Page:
Nails Inc founder Thea Green

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Nails Inc founder Thea Green turned an idea to launch a nail bar chain into a £22m market leader. Here the Nails Inc founder reveals how the company’s fifteenth anniversary offers a chance to expand the business in the US, Middle East and Asia

Thea Green has carved a career from making women feel fabulous. Before launching Nails Inc aged 23 she was fashion editor of Tatler magazine. That role took her regularly to New York where she noticed that British women would arrive in Manhattan and head straight for the Big Apple’s plentiful nail bars for a 15-minute manicure.

Bringing the concept back to London, she launched Nails Inc polishes and nail bars in 1999 with then business partner MT Carney (who left the company shortly afterwards for a new life in the US) and £250,000 backing from family, friends and private investors. But there was a key difference between what Green saw in America and her vision for Nails Inc.

“In the US no one really does product. There are loads of nail bars and lots of affordable, decent manicures but there’s no brand, no image, no customer experience and, very rarely, any product, which means that you [the customer] don’t get recommended anything, and you don’t learn anything,” she explains.

“Three or four companies started around the same time as Nails Inc but they’ve all gone for one reason or another. Our breakthrough was that we had product. We always saw it as a brand and we didn’t want to be stocking other people’s products.”

In the 15 years that followed, the UK nail-polish market has grown to be worth £229m and, according to market researcher Mintel, sales equalled the might of lip cosmetics for the first time in 2012.

The UK has been growing strongly for Nails Inc and accounts for 65 per cent of the business, excluding online sales. The majority of its 50 nail bars are department store concessions in Selfridges, Harvey Nichols, Fenwick, Debenhams and House of Fraser, with products sold by other upmarket retailers too. An international drive in the last four years has seen the company’s goods stocked in Europe, North America, Australia and the Middle East and distribution tie-ups with cosmetic and retail giants including 600 Sephora stores and 25 Macy’s department stores.

“There’s been amazing growth in the nail industry but there’s been an enormous amount of brands coming in,” says Green. “It has made the market super-exciting in terms of innovation. There has been more money in the industry, which is good for all of us in terms of R&D and exciting developments, but the negative is that there’s a lot of nail polish. I don’t want Nails Inc to be on the shelf as one of a list of brands, I want it to continue to be a fashion product.”

And so Green has invested in ensuring that her product stands out from the crowd. In August, she unveiled a 14ml concave Italian glass bottle designed by Fabien Baron, creative director behind the CK One unisex fragrance bottle for Calvin Klein. She hopes the new bottle, with its weighted, metallised lid and patented brush, will further differentiate the brand. Green admits that she had considered tweaking the brand for a couple of years but never got excited enough to sign off the concepts. It was meeting Baron and hearing his thoughts that inspired her to make a radical change. “The first time I met Fabien he said to me, ‘Your inside is more innovative than your outside… You’re thought of as the cool London nail brand that’s got products first, but your packaging is quite standard’,” Green recalls.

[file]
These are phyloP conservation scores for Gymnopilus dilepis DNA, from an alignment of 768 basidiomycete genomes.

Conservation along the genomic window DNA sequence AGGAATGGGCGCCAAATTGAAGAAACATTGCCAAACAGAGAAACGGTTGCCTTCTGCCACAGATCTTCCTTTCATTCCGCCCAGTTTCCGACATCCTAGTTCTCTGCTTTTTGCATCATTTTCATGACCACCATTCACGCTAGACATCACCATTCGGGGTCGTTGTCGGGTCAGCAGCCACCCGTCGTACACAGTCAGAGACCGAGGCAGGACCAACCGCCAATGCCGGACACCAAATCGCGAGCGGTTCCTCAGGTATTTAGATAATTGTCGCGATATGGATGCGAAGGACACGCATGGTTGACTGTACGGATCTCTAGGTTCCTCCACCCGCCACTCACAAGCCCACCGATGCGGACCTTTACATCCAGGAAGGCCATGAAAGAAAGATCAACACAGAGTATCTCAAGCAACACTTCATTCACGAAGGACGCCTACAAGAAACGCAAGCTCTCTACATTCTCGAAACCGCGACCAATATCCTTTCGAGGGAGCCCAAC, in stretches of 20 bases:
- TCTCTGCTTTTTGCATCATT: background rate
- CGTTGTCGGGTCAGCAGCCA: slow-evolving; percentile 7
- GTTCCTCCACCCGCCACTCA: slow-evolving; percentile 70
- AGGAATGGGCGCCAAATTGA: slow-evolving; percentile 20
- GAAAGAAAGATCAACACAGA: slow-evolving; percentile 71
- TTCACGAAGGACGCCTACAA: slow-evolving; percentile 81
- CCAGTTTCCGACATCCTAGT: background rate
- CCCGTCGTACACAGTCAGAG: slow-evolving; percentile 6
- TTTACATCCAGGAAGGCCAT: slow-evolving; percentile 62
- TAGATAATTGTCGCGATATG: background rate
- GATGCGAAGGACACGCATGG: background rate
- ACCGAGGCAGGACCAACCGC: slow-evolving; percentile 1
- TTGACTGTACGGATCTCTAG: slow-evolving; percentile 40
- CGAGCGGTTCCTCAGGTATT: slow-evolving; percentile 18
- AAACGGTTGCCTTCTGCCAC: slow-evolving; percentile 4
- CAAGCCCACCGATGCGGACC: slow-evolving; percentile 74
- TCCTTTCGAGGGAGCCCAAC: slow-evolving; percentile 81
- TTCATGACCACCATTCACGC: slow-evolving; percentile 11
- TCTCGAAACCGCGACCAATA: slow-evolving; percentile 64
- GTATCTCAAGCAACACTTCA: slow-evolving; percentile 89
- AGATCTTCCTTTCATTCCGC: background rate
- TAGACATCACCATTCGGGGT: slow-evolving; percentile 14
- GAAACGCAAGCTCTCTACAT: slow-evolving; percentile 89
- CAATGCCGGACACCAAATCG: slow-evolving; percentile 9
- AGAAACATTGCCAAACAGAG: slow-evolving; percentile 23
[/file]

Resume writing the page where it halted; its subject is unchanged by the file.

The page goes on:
The revamp, she says, is akin to designing a fragrance bottle, and points out that Nails Inc is the first nail polish brand to introduce a metallised cap with [three] additional weights. “It’s the opposite of what you’d normally do. Normally you’d think lighter, so you can ship it cheaply. It wasn’t about paying for itself in six months; it’s much more of a longer-term plan about where we can go and where the industry can go.”

International growth
For Nails Inc the direction has been towards the professional end of the market. “When there are lots of brands coming in and copying lots of companies you need to go to the next level up. Where everyone is talking about discounting and pile-it-high, it’s been lovely to say we’re not doing any of that. At a time when people were flooding into the industry, I thought it was a nice thing to say, ‘this isn’t what we should all be doing’.”

Green’s happy to leave discounting to her competitors. “There are brands that are really good at making cheap noise and there are brands that aren’t. I don’t think Nails Inc is good at going on three-for-two special offers… you’ve got to be driving so much traffic when you’re selling at that price. It’s not something that excites me. I don’t think that’s what the customer wants.”

The Nails Inc relaunch coincided with the announcement over the summer of fashion icon Alexa Chung as brand ambassador. Chung wore the company’s leather-effect polish to the 2012 British Fashion Awards. The product sold out and created a waiting list of 3,000 customers. “We like exporting but we really love being a British brand, and she’s a great British style icon,” says Green.

Over 30,000 Nails Inc polishes are reportedly sold each week worldwide – all inspired by the catwalk. Always on the lookout for fresh inspiration, Green will be studying this month’s London Fashion Week in microscopic detail as she continues to expand the company abroad.